• Bruce A. Wilson
    Bruce A. Wilson August 14, 2008 at 4:32 am

    "“I think that if someone were to do the Katy or the GAP/C&O on a bak and did a film about it, or at least get it written up in a newspaper or magazine, it would put the bak on people’s radar as an option.”

    An option for what?
    It is an excellent option for what it was designed for and excels at.
    A bak is not the end all and be all of bikes."

    A lot of people don't even know that the bak EXISTS. They can't consider if it is the bike for them if they don't know that there is such a thing. Not everyone does extensive research on the Interwebs; many people still rely on print media or advice from their LBS.

  • Vincent

    Hi Tod,

    Fun to read about your vacation. You must have LOVED the return trip. That is all good going down that long ass hill. Keep on following your dairy from San Francisco as I haul my three kids up hill after hill! Cheers and let me know when you plan to be in the Bay Area again.


  • Henry

    An absolutely inspired and inspiring trip. I look forward to similar adventures with our little one when he's ready.


  • Bruce Alan Wilson
    Bruce Alan Wilson August 17, 2008 at 7:52 am

    I should mention that my Big Dummy is in the works. My LBS has the frame and the other components are coming in bit by bit. I have ordered it "Dutchified" with the exception that I am NOT doing a Brooks saddle; my opinions on that are well-known and I won't go into it except to say that I find them uncomfortable. I'm getting an Easy Seat instead.

  • graham

    Looked like a nice trip, glad you had fun.
    How hard was it gauge the "fuel consumption" while climbing? Or was there plenty left at the mid point?

    One other thing, how heavy is the Stoked BD, with batteries, but before cargo? Reason I ask is, the weight limit here for "Power Bicycles".

  • Todd (admin)

    graham, glancing occasionally at the watt-hours-per-mile figure calculated by a special version of the "Cycle Analyst" (henceforth to be bundled with Stokemonkey) made power consumption easy to regulate. we knew that the worst climbing was on the second day of the outbound leg, so we made sure to finish the first day with plenty left.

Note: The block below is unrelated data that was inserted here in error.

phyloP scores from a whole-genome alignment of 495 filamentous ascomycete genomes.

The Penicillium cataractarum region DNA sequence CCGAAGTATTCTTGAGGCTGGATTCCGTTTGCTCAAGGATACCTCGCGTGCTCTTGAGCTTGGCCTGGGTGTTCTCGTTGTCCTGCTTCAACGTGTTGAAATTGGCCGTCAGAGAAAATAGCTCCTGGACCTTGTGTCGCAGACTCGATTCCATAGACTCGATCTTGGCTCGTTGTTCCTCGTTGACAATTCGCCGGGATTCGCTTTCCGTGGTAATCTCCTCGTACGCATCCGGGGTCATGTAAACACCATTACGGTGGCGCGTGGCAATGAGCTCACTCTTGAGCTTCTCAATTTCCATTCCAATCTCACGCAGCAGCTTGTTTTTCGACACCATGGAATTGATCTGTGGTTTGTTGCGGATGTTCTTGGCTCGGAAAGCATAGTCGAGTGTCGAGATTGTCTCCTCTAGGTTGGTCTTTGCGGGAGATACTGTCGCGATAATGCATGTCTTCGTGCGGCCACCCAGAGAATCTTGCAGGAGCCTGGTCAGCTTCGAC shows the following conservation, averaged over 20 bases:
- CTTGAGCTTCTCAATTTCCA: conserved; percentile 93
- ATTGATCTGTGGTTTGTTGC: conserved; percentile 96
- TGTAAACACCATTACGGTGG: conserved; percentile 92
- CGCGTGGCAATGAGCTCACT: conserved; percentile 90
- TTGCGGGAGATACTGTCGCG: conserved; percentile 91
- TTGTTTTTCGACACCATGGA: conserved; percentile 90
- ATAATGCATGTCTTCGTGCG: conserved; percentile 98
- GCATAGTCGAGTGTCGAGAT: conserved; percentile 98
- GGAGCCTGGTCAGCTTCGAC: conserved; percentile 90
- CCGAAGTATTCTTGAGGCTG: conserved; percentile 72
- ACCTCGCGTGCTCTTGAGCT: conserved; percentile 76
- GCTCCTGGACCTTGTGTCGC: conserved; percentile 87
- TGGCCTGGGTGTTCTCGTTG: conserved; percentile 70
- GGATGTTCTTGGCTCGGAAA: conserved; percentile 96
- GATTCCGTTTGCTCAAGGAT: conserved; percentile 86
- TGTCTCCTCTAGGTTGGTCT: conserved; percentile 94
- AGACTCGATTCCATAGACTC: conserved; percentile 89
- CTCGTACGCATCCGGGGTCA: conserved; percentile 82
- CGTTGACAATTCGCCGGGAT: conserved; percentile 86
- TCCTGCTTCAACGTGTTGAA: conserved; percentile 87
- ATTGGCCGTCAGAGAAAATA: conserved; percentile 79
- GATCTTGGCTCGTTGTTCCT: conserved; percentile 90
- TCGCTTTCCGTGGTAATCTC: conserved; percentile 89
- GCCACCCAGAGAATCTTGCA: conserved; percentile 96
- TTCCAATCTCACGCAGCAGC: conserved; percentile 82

i'm guessing that big dummy, as we built this one, with stokemonkey was a bit under 65lbs without battery. add the weight of whatever batteries you plan to use -- we used nearly 40lbs each (i think this means my gross weight guesstimates of 150lbs are low). i have never weighed a bike for my own use.

  • Bill Manewal

    Great trip, Todd and family. Glad you could take a break and use it so, uh, cleverly.

    I'm VERY impressed with your using only 8Wh/mile on that terrain profile. Both you and Martina must be in pretty good shape, despite the rigors of running a business. The least I've ever used in my sojourns on the job in San Francisco is 11 Wh/mi, though I usually average around 15 - 18. But then, with plenty of battery capacity for my known range, I'm usually not focused on scrimping. I usually average about 15 mph. My gross vehicle weight (bike, battery, rider, and cargo) is somewhere around 300 lbs, of which I'm 180 lbs in my corpulence.

  • Torrilin

    A lot of people don’t even know that the bak EXISTS. They can’t consider if it is the bike for them if they don’t know that there is such a thing.

    Most people don't know about Extracyles either. Or even that it's *possible* to be comfortable on a bike for more than 5 miles.

    If you want to promote using bikes for transportation, go out and bike. Use a nice sturdy and suitable bike for the job, and be willing to talk to people (if they ask). Encourage other people to do the same thing. I have had several people ask about my Breezer from just riding it around on normal errands, and I'm sure the local Extracycle riders get questions as well (there's a good 3-4, most of which popped up this summer).

  • Bruce Alan Wilson
    Bruce Alan Wilson August 24, 2008 at 8:10 am

    I've had lots of questions/comments about my X, and I'm sure I'll have more about the BD when it comes in. AFAIK, there is only one other X-rider around here.

    Cycling is popular here, but it is dominated by sport cycling--both road and mountain. Not that there is anything wrong with that, mind you!

    But the LBSs don't even stock Electras, Breezers, or Biriras (sp.?), let along Azors or Baks. There is also nothing in the "mid range"--it is either the very high-end stuff in the two bike stores, or K-mart Specials (not so much bicicles, as bicycle-shaped pieces of scrap metal.) The two LBSs don't even stock used bicycles; if one wants a used bike, one must go to the classifieds, Craigslist, yard sales, or Goodwill/Salvation Army--and unless one is a "wrench" oneself, that can be hit-or-miss.

    The Spokes4Folks Ministry may be opening up a cooperative if we can find suitable space.

  • Recess

    This sounds fantastic! Gives me ideas for team building exercises though I am sure my staff would suggest I ride and they drive that elusive support vehicle :)

  • amanda

    This is very cool! Thanks for sharing your trip!

  • luke

    You guys are amazing. This is the future of the family holiday.

  • Josh


    That looks like you had a great ride.

    I'm really interested in your Xtravois. How does it compare with the Dig Dummy? I've built a few frames (years ago I worked for a well known East coast frame builder) and I find the clean, straight lines of your bike much more appealing than the Surly bike.


  • amy